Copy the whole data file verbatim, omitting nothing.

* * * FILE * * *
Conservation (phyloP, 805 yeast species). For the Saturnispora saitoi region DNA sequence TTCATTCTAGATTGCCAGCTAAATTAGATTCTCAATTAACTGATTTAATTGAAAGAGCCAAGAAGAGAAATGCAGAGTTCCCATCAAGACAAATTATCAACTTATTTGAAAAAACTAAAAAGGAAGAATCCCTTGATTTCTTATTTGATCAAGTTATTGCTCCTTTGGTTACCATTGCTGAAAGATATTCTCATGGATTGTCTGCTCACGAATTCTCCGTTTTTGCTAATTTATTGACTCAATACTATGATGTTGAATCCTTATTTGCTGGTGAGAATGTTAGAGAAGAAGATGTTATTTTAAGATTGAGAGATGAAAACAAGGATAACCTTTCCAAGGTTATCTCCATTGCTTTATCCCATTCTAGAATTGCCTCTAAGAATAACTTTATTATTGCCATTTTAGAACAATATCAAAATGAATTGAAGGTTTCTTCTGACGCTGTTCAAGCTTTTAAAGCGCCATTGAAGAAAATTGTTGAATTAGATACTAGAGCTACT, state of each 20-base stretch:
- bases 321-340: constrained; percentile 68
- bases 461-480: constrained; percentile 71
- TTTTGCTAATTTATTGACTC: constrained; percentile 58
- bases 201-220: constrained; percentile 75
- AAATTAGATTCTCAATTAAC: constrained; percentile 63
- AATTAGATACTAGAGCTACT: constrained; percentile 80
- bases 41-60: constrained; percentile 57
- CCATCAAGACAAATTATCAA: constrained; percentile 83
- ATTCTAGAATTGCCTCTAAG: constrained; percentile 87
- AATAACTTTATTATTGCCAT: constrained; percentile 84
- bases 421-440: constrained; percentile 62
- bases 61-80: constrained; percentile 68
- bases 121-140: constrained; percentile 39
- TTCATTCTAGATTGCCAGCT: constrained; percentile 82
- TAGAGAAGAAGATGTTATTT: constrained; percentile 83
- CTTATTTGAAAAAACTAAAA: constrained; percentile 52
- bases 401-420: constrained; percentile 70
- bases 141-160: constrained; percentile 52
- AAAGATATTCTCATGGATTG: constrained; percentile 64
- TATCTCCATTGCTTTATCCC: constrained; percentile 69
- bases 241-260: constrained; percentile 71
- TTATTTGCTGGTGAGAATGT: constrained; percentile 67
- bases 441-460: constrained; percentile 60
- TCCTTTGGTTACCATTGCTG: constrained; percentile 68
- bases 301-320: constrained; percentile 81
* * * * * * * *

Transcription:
Conservation (phyloP, 805 yeast species). For the Saturnispora saitoi region DNA sequence TTCATTCTAGATTGCCAGCTAAATTAGATTCTCAATTAACTGATTTAATTGAAAGAGCCAAGAAGAGAAATGCAGAGTTCCCATCAAGACAAATTATCAACTTATTTGAAAAAACTAAAAAGGAAGAATCCCTTGATTTCTTATTTGATCAAGTTATTGCTCCTTTGGTTACCATTGCTGAAAGATATTCTCATGGATTGTCTGCTCACGAATTCTCCGTTTTTGCTAATTTATTGACTCAATACTATGATGTTGAATCCTTATTTGCTGGTGAGAATGTTAGAGAAGAAGATGTTATTTTAAGATTGAGAGATGAAAACAAGGATAACCTTTCCAAGGTTATCTCCATTGCTTTATCCCATTCTAGAATTGCCTCTAAGAATAACTTTATTATTGCCATTTTAGAACAATATCAAAATGAATTGAAGGTTTCTTCTGACGCTGTTCAAGCTTTTAAAGCGCCATTGAAGAAAATTGTTGAATTAGATACTAGAGCTACT, state of each 20-base stretch:
- bases 321-340: constrained; percentile 68
- bases 461-480: constrained; percentile 71
- TTTTGCTAATTTATTGACTC: constrained; percentile 58
- bases 201-220: constrained; percentile 75
- AAATTAGATTCTCAATTAAC: constrained; percentile 63
- AATTAGATACTAGAGCTACT: constrained; percentile 80
- bases 41-60: constrained; percentile 57
- CCATCAAGACAAATTATCAA: constrained; percentile 83
- ATTCTAGAATTGCCTCTAAG: constrained; percentile 87
- AATAACTTTATTATTGCCAT: constrained; percentile 84
- bases 421-440: constrained; percentile 62
- bases 61-80: constrained; percentile 68
- bases 121-140: constrained; percentile 39
- TTCATTCTAGATTGCCAGCT: constrained; percentile 82
- TAGAGAAGAAGATGTTATTT: constrained; percentile 83
- CTTATTTGAAAAAACTAAAA: constrained; percentile 52
- bases 401-420: constrained; percentile 70
- bases 141-160: constrained; percentile 52
- AAAGATATTCTCATGGATTG: constrained; percentile 64
- TATCTCCATTGCTTTATCCC: constrained; percentile 69
- bases 241-260: constrained; percentile 71
- TTATTTGCTGGTGAGAATGT: constrained; percentile 67
- bases 441-460: constrained; percentile 60
- TCCTTTGGTTACCATTGCTG: constrained; percentile 68
- bases 301-320: constrained; percentile 81